Teacher training: what's the best way?
Some policymakers say the focus needs to be on improving traditional education schools, while others are advocates of so-called alternative models, which can speed up entry into the profession.
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One relatively new alternative model is the urban teacher residency. It produces only a small fraction of America's 3.9 million teachers, yet those going through the program seem to be well trained and willing to teach in the highest-needs classrooms – and to stay there for many years.Skip to next paragraph
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"There's traditionally a barrier between what happens in the classroom setting and what happens in university course work," says Anissa Listak, executive director of the Urban Teacher Residency Institute in Chicago. "Unlike traditional university programs where the course work is the center and the apprenticeship fits itself around that, the residency flips that on its head."
A full year in Chicago classrooms
The Academy of Urban School Leadership in Chicago, where Klinsky works now, is one of three well-established urban teacher residencies in the United States. Each AUSL resident spends a full year in Chicago classrooms, paired with a trained mentor-teacher who gives feedback, coaching, and a chance to gradually have more control over the curriculum. For that year, each resident is paid $32,000 by AUSL, a nonprofit. The money for such payments is obtained largely through fundraising.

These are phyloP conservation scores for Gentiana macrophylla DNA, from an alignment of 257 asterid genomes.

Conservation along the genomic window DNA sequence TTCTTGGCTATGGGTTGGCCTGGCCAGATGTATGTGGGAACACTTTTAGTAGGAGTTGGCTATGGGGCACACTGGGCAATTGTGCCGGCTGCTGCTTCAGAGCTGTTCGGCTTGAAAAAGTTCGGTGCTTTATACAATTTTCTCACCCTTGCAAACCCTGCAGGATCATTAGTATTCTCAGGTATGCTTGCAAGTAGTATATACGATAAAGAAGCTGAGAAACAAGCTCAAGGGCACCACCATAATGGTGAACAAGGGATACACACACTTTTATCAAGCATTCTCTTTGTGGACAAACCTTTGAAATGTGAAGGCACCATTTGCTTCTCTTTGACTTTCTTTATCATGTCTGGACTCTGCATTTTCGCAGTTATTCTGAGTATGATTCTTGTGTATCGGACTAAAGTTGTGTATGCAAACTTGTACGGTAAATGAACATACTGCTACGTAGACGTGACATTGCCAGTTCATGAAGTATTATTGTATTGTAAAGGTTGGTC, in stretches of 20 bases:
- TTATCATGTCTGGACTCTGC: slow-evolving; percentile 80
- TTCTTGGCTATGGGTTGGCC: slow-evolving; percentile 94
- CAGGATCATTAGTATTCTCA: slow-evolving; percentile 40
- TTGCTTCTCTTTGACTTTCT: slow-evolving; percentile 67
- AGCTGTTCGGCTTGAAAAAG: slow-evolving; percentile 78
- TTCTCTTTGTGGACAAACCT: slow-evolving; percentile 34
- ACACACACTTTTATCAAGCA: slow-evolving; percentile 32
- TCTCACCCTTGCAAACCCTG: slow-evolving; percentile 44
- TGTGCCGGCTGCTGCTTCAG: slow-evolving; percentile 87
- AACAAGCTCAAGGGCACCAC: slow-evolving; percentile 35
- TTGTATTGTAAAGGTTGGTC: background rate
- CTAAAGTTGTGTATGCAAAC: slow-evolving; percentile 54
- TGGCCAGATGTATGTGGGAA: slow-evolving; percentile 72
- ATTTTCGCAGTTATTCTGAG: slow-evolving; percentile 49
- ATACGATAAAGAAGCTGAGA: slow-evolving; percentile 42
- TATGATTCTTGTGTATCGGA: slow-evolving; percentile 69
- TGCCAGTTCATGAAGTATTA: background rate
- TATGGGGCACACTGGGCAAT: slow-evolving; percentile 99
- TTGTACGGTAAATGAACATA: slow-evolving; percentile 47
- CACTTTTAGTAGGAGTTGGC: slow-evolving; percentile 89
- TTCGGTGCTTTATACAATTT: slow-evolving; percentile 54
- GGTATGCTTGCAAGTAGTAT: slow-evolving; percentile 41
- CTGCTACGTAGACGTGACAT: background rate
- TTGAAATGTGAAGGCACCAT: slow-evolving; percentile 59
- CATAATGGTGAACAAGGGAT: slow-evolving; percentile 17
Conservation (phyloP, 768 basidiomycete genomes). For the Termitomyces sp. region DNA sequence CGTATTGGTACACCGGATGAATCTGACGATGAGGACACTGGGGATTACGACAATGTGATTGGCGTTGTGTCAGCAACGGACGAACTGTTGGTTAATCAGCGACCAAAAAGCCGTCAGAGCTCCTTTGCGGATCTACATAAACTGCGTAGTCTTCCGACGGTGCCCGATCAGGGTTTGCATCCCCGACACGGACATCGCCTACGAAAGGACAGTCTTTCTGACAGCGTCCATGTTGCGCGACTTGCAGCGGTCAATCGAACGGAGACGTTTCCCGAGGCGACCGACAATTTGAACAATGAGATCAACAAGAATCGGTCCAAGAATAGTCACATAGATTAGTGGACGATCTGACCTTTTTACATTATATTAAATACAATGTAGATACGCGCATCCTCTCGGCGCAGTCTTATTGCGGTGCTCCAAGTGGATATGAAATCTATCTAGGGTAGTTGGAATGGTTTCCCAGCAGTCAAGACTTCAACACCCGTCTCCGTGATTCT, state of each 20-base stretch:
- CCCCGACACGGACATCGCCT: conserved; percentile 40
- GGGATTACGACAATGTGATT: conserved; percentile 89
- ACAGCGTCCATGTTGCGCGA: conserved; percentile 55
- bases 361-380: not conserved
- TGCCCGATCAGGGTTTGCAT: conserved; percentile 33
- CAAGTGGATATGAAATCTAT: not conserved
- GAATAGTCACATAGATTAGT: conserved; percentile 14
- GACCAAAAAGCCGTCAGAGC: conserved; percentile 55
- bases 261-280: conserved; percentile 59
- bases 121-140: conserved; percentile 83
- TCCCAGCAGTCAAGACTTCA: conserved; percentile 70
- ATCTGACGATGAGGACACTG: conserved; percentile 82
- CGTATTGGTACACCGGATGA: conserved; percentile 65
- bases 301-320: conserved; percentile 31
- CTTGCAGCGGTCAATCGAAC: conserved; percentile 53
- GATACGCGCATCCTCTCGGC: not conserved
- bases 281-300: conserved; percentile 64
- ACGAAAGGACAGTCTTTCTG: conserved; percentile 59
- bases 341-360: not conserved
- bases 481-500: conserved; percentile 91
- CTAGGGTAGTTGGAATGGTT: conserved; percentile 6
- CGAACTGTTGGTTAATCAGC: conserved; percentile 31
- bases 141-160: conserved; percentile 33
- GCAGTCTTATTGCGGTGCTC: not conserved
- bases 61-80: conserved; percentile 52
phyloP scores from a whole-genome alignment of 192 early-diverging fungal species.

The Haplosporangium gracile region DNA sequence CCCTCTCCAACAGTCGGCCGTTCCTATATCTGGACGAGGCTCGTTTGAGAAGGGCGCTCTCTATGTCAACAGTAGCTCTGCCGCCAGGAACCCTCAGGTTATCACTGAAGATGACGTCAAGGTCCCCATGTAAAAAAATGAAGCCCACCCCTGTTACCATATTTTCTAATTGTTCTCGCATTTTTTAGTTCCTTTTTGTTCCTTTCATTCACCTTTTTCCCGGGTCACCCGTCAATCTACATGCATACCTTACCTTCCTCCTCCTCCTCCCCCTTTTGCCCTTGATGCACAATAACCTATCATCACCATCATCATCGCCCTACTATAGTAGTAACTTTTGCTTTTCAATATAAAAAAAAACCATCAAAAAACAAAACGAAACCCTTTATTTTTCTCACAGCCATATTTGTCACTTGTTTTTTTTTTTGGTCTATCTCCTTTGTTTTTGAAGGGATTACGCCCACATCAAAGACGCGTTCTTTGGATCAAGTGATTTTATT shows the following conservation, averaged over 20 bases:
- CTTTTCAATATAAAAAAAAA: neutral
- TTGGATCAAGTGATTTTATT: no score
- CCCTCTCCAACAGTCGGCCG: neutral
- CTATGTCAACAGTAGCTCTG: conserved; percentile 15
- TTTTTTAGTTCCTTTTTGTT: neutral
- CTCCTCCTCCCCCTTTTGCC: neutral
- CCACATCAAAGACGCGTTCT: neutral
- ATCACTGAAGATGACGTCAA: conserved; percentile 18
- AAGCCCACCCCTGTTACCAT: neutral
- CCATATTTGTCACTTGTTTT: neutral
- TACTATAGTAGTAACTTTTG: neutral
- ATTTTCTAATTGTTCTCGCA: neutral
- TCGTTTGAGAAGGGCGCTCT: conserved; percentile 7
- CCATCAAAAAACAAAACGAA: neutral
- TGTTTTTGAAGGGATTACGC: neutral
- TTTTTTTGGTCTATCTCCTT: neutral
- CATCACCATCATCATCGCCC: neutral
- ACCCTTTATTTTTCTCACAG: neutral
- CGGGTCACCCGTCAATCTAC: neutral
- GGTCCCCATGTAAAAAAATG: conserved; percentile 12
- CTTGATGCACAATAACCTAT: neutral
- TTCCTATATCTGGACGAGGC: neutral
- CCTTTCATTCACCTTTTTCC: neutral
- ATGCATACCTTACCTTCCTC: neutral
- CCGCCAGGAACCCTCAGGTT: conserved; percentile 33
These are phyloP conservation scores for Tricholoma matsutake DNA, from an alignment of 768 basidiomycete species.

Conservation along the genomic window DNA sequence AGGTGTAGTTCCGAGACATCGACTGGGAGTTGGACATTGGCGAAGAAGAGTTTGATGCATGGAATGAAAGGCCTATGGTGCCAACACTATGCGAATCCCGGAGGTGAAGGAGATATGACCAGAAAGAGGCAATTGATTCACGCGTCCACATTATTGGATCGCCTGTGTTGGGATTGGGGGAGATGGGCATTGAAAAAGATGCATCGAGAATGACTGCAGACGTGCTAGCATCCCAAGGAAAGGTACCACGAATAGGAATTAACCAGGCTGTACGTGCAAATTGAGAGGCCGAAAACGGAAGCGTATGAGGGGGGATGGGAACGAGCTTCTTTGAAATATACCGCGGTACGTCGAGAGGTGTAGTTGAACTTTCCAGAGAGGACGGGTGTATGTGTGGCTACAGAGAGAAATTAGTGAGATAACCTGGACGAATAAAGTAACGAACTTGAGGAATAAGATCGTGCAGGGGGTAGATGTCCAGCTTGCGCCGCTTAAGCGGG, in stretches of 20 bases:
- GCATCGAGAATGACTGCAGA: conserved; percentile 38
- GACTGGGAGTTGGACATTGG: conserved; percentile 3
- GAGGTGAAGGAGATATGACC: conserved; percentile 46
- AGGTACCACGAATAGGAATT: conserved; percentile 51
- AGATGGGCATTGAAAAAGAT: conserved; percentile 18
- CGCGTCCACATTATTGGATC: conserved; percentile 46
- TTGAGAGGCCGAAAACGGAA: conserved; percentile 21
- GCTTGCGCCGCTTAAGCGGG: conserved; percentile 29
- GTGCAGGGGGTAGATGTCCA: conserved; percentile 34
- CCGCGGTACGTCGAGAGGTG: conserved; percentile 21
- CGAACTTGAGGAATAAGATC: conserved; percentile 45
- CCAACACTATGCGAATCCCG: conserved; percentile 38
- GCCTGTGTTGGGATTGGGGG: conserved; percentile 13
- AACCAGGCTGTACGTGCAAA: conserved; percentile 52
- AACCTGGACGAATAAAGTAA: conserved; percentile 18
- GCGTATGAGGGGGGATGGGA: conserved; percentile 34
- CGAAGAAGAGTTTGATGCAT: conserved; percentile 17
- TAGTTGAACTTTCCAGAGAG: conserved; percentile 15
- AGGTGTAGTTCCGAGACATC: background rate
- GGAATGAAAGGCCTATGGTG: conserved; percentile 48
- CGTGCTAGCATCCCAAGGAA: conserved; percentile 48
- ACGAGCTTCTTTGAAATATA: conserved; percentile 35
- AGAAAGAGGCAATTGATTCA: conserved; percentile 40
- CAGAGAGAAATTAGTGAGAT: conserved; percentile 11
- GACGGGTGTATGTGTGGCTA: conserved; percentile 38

The residents' in-classroom experience is accompanied by relevant education course work at a local university, culminating in a master's degree. In addition, the program demands that residents make a four-year commitment to continue teaching in Chicago schools when they graduate. For the first two years on the job, they can count on more coaching and support at their school.
The result: Even after the four-year commitment is up, more than 80 percent of AUSL grads are still teaching in Chicago classrooms, and 87 percent are involved in education in some way.
"The university does a good job of giving them content. We give them the hands-on experience of how to deliver it," says Debbi Thompson, a mentor-teacher at Chicago's Dodge Renaissance Academy. The K-8 school, where 86 percent of the students come from low-income families, is one of AUSL's six "teaching academies" in Chicago. It's also where Barack Obama announced his choice for education secretary.
Ms. Thompson is in the unusual position of having two residents in her classroom. Now, three-quarters of the way through the school year, each of them gets several weeks in which they take over all the lesson planning and teaching and receive feedback on how they've done. They've learned a lot, they say, but still have areas to work on – and they appreciate the length of time and the close mentor-resident relationship that they wouldn't get in a traditional program.
"Sometimes when you're in that moment with your kids, it's hard to see things you might be missing," says Danielle Silverman, referring to the benefits of having a mentor. She's just finished a poetry lesson with her fourth- and fifth-grade class, and it generally went well. But the feedback afterward, she says, helped her realize that she was giving directions to her students at the same time that she was posing questions and asking them to write.
In an aspect unique to Chicago's program, almost all AUSL grads end up being hired at certain "turnaround" schools that the city has given AUSL to run. These schools, among the worst performers in the city, have had their administration and most of the teaching staff replaced.